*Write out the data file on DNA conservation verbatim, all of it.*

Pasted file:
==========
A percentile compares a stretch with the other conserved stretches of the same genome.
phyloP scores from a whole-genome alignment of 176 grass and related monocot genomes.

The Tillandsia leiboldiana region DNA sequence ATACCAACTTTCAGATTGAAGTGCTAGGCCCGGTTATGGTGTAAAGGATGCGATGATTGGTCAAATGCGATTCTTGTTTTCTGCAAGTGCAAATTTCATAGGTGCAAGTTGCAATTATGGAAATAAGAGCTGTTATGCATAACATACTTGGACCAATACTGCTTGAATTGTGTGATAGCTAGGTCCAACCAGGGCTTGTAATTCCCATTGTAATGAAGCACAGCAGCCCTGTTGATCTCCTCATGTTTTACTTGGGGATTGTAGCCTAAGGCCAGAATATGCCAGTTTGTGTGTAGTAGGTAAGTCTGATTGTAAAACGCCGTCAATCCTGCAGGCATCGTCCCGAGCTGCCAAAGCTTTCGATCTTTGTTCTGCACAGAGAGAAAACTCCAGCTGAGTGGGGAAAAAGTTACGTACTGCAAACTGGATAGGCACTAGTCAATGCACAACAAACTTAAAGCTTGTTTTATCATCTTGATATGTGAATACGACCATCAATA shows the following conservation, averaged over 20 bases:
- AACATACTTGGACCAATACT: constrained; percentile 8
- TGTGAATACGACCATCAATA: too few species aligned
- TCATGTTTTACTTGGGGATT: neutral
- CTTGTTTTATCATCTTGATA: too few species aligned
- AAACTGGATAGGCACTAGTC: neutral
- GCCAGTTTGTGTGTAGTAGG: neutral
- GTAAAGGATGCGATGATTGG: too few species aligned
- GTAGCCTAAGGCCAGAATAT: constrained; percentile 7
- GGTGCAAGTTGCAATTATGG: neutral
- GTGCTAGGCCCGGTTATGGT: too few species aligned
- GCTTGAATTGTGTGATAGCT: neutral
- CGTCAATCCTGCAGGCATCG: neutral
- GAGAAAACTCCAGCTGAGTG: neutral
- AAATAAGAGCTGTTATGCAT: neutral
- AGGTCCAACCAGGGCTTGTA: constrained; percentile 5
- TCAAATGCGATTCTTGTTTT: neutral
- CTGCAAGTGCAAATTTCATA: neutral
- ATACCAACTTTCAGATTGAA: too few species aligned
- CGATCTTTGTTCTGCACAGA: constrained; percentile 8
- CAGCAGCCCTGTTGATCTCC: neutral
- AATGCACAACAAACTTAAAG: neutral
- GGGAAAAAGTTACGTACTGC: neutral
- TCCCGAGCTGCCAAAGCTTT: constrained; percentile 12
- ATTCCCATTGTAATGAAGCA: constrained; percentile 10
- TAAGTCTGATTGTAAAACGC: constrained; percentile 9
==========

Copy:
A percentile compares a stretch with the other conserved stretches of the same genome.
phyloP scores from a whole-genome alignment of 176 grass and related monocot genomes.

The Tillandsia leiboldiana region DNA sequence ATACCAACTTTCAGATTGAAGTGCTAGGCCCGGTTATGGTGTAAAGGATGCGATGATTGGTCAAATGCGATTCTTGTTTTCTGCAAGTGCAAATTTCATAGGTGCAAGTTGCAATTATGGAAATAAGAGCTGTTATGCATAACATACTTGGACCAATACTGCTTGAATTGTGTGATAGCTAGGTCCAACCAGGGCTTGTAATTCCCATTGTAATGAAGCACAGCAGCCCTGTTGATCTCCTCATGTTTTACTTGGGGATTGTAGCCTAAGGCCAGAATATGCCAGTTTGTGTGTAGTAGGTAAGTCTGATTGTAAAACGCCGTCAATCCTGCAGGCATCGTCCCGAGCTGCCAAAGCTTTCGATCTTTGTTCTGCACAGAGAGAAAACTCCAGCTGAGTGGGGAAAAAGTTACGTACTGCAAACTGGATAGGCACTAGTCAATGCACAACAAACTTAAAGCTTGTTTTATCATCTTGATATGTGAATACGACCATCAATA shows the following conservation, averaged over 20 bases:
- AACATACTTGGACCAATACT: constrained; percentile 8
- TGTGAATACGACCATCAATA: too few species aligned
- TCATGTTTTACTTGGGGATT: neutral
- CTTGTTTTATCATCTTGATA: too few species aligned
- AAACTGGATAGGCACTAGTC: neutral
- GCCAGTTTGTGTGTAGTAGG: neutral
- GTAAAGGATGCGATGATTGG: too few species aligned
- GTAGCCTAAGGCCAGAATAT: constrained; percentile 7
- GGTGCAAGTTGCAATTATGG: neutral
- GTGCTAGGCCCGGTTATGGT: too few species aligned
- GCTTGAATTGTGTGATAGCT: neutral
- CGTCAATCCTGCAGGCATCG: neutral
- GAGAAAACTCCAGCTGAGTG: neutral
- AAATAAGAGCTGTTATGCAT: neutral
- AGGTCCAACCAGGGCTTGTA: constrained; percentile 5
- TCAAATGCGATTCTTGTTTT: neutral
- CTGCAAGTGCAAATTTCATA: neutral
- ATACCAACTTTCAGATTGAA: too few species aligned
- CGATCTTTGTTCTGCACAGA: constrained; percentile 8
- CAGCAGCCCTGTTGATCTCC: neutral
- AATGCACAACAAACTTAAAG: neutral
- GGGAAAAAGTTACGTACTGC: neutral
- TCCCGAGCTGCCAAAGCTTT: constrained; percentile 12
- ATTCCCATTGTAATGAAGCA: constrained; percentile 10
- TAAGTCTGATTGTAAAACGC: constrained; percentile 9